Ensuring The Safety Of Your Endoscopic Procedure
During an endoscopic procedure, a doctor will use a long mobile tube that is attached to a small camera. The device will enter the patient’s mouth or rectum. The physician can utilize a large, color monitor to analyze a particular section of the person’s digestive system.
Types Of Procedures
Upper endoscopies require the practitioner to pass the tube through the patient’s mouth. These procedures allow the doctor to view the esophagus, the stomach, the duodenum and the small intestine.
When the physician uses a scope to the patient’s rectum, the procedure is called a lower endoscopy. This process is used to analyze the large intestine and often a part of the small intestine.
The Potential Problems
One rare risk that is involved with an endoscopy of the digestive tract is perforation of the esophagus or the lining of the stomach. Sometimes, ripped stomach lining only requires the patient to receive intravenous medications and antibiotics; however, more serious situations may necessitate a surgical procedure.
According to numerous studies, bleeding occurs very rarely as a result of an endoscopy, and on average, only one person of every 1.8 million people who undergo the procedure may have the complication.
Ensuring Safety By Preparing The Instrument
The American Society for Gastrointestinal Endoscopy, or ASGE, has created a list of the most effective methods for cleaning the medical equipment, and this compilation of practices has been endorsed by countless, independent medical associations and is used by tens of thousands of doctors worldwide. When completed correctly, such cleaning techniques have been proved to be safe for countless patients and repeat procedures.
Cleaning The Endoscope
First, hydrogen peroxide and peracetic acid are allowed to pass through the hollow channel of the equipment. Next, the outer part of the tube and the camera are dipped in liquid that contains several enzymes that are able to swiftly remove any bacteria or viruses.
These compounds are capable of eliminating viruses that can spread diseases, such as HIV and hepatitis. After the initial cleanse, only spores, which are inactive microorganisms, may remain on the device. Countless studies have indicated that spores do not harm humans.
After the enzymes are used, the equipment is placed in alcohol to remove any remaining bacteria. In some institutions, the device is dipped in ethylene acid and soaks. Finally, the endoscope is washed in glutaraldehyde for at least 20 minutes.
Until the next procedure, the device is placed on a unique hanger to ensure that it does not come into contact with any other instruments or surfaces.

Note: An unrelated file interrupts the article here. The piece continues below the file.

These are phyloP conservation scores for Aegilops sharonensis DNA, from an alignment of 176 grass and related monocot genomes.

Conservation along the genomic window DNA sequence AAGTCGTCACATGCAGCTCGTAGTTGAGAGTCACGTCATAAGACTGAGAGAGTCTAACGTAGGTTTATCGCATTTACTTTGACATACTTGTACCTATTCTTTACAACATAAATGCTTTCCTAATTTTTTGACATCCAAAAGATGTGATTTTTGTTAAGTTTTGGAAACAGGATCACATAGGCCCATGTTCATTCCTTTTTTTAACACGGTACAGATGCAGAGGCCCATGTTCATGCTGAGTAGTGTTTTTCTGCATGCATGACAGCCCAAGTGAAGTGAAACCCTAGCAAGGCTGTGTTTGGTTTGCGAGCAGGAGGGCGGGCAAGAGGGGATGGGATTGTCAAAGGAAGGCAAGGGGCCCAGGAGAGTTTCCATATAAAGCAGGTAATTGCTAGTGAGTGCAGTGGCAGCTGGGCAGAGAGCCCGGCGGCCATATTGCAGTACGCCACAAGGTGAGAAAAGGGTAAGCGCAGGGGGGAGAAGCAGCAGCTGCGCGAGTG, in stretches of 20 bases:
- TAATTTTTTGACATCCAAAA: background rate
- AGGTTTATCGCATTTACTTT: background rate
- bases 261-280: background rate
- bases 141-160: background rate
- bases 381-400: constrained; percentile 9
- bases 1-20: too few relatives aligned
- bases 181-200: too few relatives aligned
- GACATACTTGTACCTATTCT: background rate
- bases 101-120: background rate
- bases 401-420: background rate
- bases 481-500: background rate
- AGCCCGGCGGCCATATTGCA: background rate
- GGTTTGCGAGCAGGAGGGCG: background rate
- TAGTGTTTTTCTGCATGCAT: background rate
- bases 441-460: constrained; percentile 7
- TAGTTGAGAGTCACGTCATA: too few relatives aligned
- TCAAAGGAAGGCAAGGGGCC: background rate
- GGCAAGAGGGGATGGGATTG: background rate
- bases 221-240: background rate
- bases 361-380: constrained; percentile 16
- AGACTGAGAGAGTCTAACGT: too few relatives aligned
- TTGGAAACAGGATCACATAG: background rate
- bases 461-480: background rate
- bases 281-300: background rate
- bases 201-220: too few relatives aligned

Specially trained staff will use a special machine to determine whether or not any air or liquids are seeping from the endoscope’s tube.
Preparing The Patient
Most physicians will require the individual to not eat any solid foods for eight hours before the endoscopy. If a person has food prior to the procedure, the patient may experience aspiration, which is the movement of substances from the stomach to the lower respiratory tract.
In the United States, doctors require the patient to be anesthetized during 80 percent of all endoscopies.
When you first the enter the room, instruments that are able to monitor your heart rate, blood pressure and the function of your respiratory system will be attached to your body. It is normal to have an elevated heart rate before the endoscopy due to the apprehension of undergoing an unfamiliar procedure.
Some practitioners may use anywhere from one to three medications simultaneously during the procedure. Propofol is a commonly used medication during endoscopic procedures. Otherwise, the physician may administer an anxiolytic drug, amnestic medications that can eliminate the patient’s memory of the procedure and barbiturates that have a short and a long duration of action. Benzodiazepines have also been used and the most commonly utilized medication in this class was midazolam. If considered necessary, the doctor may provide opioid pain medication in the appropriate setting.
Using A Drainage Tube
When the patient is asleep, the doctor may utilize a device that will remove any extra fluids or mucous from the individual’s throat with the assistance of a gentle suction.
During an endoscopy, most patients are connected to an ECG device. This equipment is able to detect any abnormalities in the heart’s rhythm, and it can alert the physician if the heart is not receiving enough blood, which is called cardiac ischaemia.
Several years ago, the use of additional oxygen by nasal cannula during endoscopies became a standard procedure.
A Pulse Oximeter
This device features a diode that emits light and has a sensor with the ability to measure the amount of red light and infrared light that the hemoglobin in the patient’s blood is able to absorb. The reading allows the physician to determine the amount of oxygen that is within the person’s blood.
If the level of oxygen drops, the practitioner can increase the amount of oxygen that the individual is receiving or administer a medication swiftly to remedy the situation.
After The Endoscopy
For the remaining part of the day, the patient should not drink alcohol, use machinery, cook, take sedative drugs that could increase the lingering effects of the other medications, sign any legal documents, or make major financial decisions.